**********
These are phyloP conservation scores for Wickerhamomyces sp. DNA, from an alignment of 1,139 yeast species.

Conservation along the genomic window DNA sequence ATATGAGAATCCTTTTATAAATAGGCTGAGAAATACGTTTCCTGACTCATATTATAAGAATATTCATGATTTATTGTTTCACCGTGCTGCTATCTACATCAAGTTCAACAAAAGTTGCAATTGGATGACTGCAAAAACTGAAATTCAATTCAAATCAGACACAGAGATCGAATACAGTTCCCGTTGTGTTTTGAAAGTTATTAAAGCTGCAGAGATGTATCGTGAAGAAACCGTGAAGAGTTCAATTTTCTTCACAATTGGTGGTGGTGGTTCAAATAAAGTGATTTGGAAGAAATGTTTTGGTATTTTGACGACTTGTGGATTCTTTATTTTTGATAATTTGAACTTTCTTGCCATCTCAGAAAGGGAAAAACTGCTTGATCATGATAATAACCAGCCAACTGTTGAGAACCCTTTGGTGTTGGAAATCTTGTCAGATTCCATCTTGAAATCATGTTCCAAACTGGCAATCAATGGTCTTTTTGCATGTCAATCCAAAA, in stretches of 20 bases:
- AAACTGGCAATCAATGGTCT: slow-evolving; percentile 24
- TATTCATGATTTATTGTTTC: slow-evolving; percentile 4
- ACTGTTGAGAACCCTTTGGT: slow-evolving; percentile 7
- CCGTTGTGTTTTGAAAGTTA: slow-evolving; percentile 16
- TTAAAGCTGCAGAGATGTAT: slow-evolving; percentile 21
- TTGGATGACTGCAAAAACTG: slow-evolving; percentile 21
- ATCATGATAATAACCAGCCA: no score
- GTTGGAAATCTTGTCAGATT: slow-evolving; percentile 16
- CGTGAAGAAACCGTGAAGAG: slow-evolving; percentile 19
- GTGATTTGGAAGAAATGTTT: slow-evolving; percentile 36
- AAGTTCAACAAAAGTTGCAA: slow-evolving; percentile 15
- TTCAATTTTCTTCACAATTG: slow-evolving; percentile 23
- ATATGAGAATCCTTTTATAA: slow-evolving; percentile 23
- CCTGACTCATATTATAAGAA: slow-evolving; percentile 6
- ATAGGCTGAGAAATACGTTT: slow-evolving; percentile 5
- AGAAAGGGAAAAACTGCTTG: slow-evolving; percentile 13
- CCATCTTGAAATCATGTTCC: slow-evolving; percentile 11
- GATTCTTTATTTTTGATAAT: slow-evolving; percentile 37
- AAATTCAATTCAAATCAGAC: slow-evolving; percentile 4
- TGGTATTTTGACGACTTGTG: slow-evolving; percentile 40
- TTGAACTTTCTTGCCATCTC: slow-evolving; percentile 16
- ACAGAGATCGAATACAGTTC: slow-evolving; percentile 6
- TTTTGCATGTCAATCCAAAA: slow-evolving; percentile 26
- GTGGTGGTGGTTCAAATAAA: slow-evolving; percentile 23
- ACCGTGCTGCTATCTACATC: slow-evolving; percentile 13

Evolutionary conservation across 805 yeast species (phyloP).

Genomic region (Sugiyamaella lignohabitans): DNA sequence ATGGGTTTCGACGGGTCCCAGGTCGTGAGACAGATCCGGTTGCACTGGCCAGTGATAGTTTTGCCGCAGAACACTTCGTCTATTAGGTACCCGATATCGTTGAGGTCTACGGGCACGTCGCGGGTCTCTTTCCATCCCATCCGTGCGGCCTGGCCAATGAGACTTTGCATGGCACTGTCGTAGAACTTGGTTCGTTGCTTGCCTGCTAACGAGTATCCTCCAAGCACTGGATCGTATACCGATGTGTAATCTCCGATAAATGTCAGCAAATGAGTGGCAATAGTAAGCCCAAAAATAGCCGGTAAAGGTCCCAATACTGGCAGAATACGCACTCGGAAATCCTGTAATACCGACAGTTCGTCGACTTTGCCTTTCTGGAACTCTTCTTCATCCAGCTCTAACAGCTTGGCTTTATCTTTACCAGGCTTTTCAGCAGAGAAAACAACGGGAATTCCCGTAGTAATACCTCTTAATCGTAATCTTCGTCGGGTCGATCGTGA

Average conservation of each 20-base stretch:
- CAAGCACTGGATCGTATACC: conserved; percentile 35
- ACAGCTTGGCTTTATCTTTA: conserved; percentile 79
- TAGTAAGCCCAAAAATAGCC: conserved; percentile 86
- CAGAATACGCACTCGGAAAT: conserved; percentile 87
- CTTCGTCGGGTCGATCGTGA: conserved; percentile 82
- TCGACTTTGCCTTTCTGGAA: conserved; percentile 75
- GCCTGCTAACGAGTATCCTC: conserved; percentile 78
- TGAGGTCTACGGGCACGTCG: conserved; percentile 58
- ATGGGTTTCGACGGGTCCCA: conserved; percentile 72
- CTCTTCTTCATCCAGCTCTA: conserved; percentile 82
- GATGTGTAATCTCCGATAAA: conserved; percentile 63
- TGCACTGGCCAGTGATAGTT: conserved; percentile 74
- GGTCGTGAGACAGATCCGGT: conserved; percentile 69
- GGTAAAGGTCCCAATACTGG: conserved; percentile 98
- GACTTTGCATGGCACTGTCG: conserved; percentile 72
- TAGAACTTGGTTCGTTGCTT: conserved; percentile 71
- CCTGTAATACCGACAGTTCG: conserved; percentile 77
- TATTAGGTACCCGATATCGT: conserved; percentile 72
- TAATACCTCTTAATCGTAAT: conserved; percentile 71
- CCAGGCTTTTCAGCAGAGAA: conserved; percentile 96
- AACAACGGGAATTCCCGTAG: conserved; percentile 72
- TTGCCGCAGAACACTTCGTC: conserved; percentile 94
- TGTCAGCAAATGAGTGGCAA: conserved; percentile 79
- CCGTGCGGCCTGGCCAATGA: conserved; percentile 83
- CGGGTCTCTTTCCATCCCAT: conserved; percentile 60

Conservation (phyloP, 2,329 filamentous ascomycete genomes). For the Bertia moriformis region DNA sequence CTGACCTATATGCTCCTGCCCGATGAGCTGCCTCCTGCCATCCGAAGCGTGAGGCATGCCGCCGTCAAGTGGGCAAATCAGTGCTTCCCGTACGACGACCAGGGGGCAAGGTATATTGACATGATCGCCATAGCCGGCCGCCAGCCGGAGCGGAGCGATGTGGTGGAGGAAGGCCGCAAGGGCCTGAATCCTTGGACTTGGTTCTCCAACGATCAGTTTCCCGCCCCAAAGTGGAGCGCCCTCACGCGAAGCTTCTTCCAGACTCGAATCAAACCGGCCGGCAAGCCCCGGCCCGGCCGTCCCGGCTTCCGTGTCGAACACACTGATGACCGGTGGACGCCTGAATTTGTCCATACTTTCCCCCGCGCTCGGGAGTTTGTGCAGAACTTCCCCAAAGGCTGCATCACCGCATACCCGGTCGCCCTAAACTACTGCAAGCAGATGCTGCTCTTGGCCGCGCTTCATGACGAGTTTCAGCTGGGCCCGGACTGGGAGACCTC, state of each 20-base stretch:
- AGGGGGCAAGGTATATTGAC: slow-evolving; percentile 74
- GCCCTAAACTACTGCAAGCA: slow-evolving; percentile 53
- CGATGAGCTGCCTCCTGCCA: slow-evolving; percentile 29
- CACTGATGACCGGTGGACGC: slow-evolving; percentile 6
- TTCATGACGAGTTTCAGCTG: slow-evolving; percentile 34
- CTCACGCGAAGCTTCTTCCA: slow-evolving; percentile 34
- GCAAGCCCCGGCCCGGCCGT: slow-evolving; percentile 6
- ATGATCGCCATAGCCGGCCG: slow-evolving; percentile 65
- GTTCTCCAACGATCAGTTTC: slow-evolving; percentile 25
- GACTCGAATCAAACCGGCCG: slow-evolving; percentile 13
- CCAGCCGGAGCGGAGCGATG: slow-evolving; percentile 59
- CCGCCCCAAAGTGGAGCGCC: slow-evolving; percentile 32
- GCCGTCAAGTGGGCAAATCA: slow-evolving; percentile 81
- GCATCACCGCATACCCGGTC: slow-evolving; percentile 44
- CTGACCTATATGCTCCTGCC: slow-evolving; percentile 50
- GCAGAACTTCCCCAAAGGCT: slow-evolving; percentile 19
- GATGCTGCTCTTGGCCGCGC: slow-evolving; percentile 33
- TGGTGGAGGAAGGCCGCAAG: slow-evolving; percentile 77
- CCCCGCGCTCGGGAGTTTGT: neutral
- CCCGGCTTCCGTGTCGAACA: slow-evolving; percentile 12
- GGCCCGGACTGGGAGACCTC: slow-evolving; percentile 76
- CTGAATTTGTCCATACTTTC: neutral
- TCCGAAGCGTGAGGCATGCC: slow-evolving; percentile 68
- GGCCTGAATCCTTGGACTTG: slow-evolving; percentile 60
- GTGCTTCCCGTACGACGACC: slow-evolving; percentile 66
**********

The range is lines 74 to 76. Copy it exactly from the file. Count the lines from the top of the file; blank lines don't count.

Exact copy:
- TGGTGGAGGAAGGCCGCAAG: slow-evolving; percentile 77
- CCCCGCGCTCGGGAGTTTGT: neutral
- CCCGGCTTCCGTGTCGAACA: slow-evolving; percentile 12